Arts oscar animated shorts review

2018 Oscar nominated animated shorts

Five Animated Shorts range from the heartwarming, to the intriguing, to the downright strange.

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Lou only wants to be found at the Lost and Found.
Courtesy of Pixar Creative Services

Dear Basketball
Directed by Glen Keane
Written by Kobe Bryant

Kobe Bryant’s tribute to basketball was touching and well made. The short is narrated by Kobe himself as he tells of a little kid who lived, breathed, and dreamed basketball before becoming a professional player. Six-year-old Bryant’s game with only a trashcan and a rolled up tube sock is overlaid with the Lakers championship game. Bryant tells of how much that six-year-old loved the game, how he gave the game his all. In return, basketball gave that little boy his Lakers dream. The charcoal drawing style of animation was engaging and its fluidity matched the transposing narrative between the older and younger Bryant, and its looseness gave the impression of a game without needing to show all the details. It is an excellent short, and at only five minutes it is engaging enough to spare the time.

Negative Space
Directed by Max Porter and Ru Kuwuhata

Negative Space is adapted from a poem that tells the story of a connection between a father and a son over the art of effective packing. Of all the shorts, Negative Space had the most unique style. It’s a stop-motion short, the only one in the lineup, and I found that it added a bit of caprice to the story. It was whimsical and while the relationship between the father and son is seen as cold in the poem, the directors made it seem as though there was something special between the two in between every sock or crease of the shirt, which I appreciated especially with the sad ending of the poem.

Directed by Dave Mullins

My personal favorite short, Lou is about an animated creature made from items in a playground lost-and-found who teaches the schoolyard bully how to give rather than take. The shapeshifting, expressive creature named Lou rotates his various parts (a slinky, a hoodie, two baseballs, etc) into new forms to battle the bully for the other children’s toys. I enjoyed how clever it was, and how engaging the movement of each scene was. If you need an uplifting break in between psets, watch this short. You won’t be disappointed.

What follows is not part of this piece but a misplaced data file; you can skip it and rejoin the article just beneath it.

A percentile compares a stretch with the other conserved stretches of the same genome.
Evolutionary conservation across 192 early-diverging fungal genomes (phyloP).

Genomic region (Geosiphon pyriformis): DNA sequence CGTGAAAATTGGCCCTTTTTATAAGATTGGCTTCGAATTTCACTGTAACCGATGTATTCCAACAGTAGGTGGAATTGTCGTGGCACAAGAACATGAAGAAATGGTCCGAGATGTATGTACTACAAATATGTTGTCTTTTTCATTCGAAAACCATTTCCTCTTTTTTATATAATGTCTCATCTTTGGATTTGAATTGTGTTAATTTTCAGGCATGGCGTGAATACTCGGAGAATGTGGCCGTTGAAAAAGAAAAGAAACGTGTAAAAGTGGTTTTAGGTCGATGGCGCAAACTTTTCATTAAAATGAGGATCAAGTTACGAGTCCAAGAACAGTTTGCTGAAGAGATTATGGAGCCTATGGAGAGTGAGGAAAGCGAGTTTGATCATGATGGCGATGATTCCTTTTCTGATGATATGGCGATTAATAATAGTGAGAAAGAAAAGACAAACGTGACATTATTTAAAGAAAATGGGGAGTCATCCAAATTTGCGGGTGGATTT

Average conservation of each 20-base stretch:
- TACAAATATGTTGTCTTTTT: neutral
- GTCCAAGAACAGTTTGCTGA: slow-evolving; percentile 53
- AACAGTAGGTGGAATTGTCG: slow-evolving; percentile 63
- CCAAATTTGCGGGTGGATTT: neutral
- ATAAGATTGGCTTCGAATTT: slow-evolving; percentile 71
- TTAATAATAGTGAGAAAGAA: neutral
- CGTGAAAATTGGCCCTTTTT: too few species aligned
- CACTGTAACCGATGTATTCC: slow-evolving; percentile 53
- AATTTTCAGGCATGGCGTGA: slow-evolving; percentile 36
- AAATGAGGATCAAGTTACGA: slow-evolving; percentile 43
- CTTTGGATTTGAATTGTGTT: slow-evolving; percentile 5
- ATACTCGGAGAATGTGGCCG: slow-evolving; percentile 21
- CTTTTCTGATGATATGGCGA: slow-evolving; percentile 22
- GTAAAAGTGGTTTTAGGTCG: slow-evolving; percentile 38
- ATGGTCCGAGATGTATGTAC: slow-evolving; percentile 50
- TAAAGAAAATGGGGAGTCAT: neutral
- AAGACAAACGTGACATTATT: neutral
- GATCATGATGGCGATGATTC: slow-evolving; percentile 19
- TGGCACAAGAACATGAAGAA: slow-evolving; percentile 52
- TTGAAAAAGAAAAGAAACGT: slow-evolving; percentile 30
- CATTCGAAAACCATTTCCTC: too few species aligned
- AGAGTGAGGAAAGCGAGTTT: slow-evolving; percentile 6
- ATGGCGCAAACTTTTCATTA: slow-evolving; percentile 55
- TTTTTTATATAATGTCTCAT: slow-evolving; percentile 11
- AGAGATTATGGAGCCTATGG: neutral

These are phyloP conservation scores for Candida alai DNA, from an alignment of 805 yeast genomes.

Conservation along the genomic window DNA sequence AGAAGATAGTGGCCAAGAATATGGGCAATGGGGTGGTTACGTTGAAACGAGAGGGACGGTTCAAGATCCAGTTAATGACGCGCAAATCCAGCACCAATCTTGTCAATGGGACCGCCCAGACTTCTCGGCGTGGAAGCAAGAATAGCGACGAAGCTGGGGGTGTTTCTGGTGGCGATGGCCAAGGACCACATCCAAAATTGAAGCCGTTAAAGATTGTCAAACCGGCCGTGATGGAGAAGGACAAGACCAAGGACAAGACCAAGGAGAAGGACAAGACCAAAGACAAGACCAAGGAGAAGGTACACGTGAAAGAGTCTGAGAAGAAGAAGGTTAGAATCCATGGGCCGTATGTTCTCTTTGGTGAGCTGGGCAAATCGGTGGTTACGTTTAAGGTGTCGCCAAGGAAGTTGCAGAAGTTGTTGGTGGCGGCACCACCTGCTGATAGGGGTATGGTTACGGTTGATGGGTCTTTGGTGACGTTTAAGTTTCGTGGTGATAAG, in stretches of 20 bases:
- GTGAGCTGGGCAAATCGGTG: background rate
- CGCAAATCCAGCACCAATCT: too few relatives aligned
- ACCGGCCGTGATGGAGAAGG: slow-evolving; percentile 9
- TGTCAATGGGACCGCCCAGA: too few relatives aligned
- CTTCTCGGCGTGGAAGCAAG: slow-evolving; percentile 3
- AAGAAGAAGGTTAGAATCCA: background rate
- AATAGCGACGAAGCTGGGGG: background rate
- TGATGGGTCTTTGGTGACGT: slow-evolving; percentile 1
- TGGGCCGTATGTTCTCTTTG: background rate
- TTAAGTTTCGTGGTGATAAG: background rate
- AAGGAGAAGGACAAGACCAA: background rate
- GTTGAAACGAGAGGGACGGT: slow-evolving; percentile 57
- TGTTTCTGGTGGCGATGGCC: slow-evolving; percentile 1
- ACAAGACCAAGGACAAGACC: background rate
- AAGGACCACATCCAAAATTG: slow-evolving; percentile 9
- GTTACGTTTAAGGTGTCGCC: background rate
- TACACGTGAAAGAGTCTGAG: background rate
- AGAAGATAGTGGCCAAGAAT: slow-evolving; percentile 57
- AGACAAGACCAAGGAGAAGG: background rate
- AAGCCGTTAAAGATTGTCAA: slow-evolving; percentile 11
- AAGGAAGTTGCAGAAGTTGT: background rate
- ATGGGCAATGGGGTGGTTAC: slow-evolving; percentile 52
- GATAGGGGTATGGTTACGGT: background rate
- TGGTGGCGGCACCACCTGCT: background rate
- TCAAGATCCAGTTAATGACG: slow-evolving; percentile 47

Revolting Rhymes
Directed by Jakob Schuh and Jan Lachauer

At close to a half hour, by far the longest of the nominated shorts, Revolting Rhymes needed to carry a lot of momentum to get an audience through. This short is based on Roald Dahl’s book of the same name, where the classic fairy tales get a slightly strange twist. In this short, the stories of Snow White, Little Red Riding Hood, and The Three Little Pigs are combined. It is told from the point of view of a wolf and from his side, and little Red is not so sweet and innocent. The content was entertaining enough, albeit strange, to hold for the entire 30 minutes, and the style of animation was well done, earning this short a solid three stars.

Garden Party
Directed by Gabriel Grapperon, Florian Babikian, Victor Caire, Vincent Bayoux, Théophile Dufresne, Lucas Navarro

No doubt about it, Garden Party is well made. The animation is crisp and clean and the details shine through. Yet the story was always unclear and dragged on for too long for the surprise ending to make up for it. The audience follows around a couple of frogs as they make their way around what appears to be an abandoned mansion. Clues are picked up here and there to indicate that all is not as it seems, but I was too bored to care. I wasn’t invested in the short like I became in the other ones. So, while the style was good, it couldn’t make up for content.